Pug Hill
Alison Pace
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Buy *Pug Hill* by Alison Pace online

Pug Hill
Alison Pace
Berkley Trade
320 pages
May 2006
rated 3 of 5 possible stars
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What’s not to love about pugs? They are cute and comical, and they cavort. They snort and are fond of giving kisses. For small dogs, they have a lot of personality. In the novel Pug Hill, the protagonist, Hope McNeill, 31, loves all dogs, especially pugs. When she’s not working at the Metropolitan Museum (she is a painting conservator) or looking for love, she’s hanging out at Pug Hill in Central Park. Weekends are best – that’s when many of her small fawn and black-colored friends will be running off lead.

Pug Hill actually exists. In a New York Magazine article, Ethan Brown writes, “Pug Hill …provides one of the strangest spectacles in Central Park when, in what can only be described as a kind of pug whirlpooling, dozens of the dogs form a pack to speedily circle their owners.” Pug Hill’s cover image gives one an idea of the visual doggy delights.

In Alison Pace’s second novel, pugs loom large but not quite as large as this reader had anticipated. What are most pressing are two big issues in Hope’s life: her search for love and her lack of luck, and her fear of public speaking. When her parents ask her to make a speech for their anniversary party, she panics. Sure, her parents did one great thing – they taught her to love dogs -- but why do they ask her to do the one thing she most dreads?

A good daughter, Hope says, “Yes,” and enrolls in a public speaking class at The New School. There, in a small group of variously neurotic people, she begins to overcome her fear of speaking to an audience. But, as is true at the Met, she does not find true love in this group, either.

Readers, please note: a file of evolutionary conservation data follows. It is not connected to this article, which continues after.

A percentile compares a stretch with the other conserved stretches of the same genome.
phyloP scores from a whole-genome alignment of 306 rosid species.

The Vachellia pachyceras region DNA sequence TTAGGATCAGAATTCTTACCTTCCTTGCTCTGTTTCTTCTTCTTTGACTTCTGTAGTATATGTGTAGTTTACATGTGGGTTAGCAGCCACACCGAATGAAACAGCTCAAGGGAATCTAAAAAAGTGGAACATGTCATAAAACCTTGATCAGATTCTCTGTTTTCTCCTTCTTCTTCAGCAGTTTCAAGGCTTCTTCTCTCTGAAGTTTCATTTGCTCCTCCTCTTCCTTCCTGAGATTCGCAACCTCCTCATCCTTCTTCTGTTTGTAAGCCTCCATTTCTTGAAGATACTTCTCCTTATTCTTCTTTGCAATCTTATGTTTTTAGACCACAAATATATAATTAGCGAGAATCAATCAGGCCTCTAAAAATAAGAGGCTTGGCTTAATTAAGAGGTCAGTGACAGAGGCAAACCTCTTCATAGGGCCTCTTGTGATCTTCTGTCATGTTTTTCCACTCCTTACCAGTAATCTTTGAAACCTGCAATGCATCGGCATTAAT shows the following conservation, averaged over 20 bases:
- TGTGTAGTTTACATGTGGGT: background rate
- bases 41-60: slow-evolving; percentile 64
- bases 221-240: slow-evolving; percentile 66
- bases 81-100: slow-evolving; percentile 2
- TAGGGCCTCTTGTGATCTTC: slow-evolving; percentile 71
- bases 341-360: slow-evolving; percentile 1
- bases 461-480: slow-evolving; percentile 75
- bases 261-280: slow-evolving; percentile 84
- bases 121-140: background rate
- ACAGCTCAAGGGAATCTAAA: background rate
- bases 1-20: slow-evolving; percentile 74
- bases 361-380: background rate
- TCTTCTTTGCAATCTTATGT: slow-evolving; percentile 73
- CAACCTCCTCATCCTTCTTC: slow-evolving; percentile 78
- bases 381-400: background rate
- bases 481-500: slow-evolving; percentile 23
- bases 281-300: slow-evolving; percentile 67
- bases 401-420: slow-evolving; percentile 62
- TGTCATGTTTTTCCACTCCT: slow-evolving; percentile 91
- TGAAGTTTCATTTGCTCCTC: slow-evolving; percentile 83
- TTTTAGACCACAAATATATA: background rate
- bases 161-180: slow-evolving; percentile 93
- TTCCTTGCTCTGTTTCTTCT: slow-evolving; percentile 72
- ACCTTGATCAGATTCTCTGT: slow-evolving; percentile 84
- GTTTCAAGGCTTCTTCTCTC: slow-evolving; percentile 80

This book falls into the category of chick lit. It is light. Hope’s dilemmas may be huge to her, but this reader did not really care. I wanted her to grow up - and to get a pug. In its favor is that the book is sometimes quite hysterical, mostly when Hope is discussing her mother or friends who keep worrying when she is going to settle down, and when she is discussing her consuming love of pugs. When she is asked in the group by another member, a literary novelist, what her favorite book is, Hope responds, “My favorite book is The Encyclopedia of Dogs.” She also waxes philosophical about her favorite animal: “No matter what anyone says. The thing is, I realize, is that a dog (of the four-legged variety) can’t ever be called The One That Got Away [the topic of a class assignment]. Because once you love them, and they love you, they’re always with you. They never really go away.” Also, in the novel’s favor, the ending is sweet and ties up many loose ends.

This is Pace’s second novel. Her first was If Andy Warhol Had a Girlfriend (2005), also about the New York art scene, and she is at work on a third novel.

Pug Hill would make good beach or airplane reading for those readers (probably young women) in love with pugs and with the notion of finding romantic love with one special human.

Originally published on Curled Up With A Good Book at www.curledup.com. © Deborah Straw, 2006

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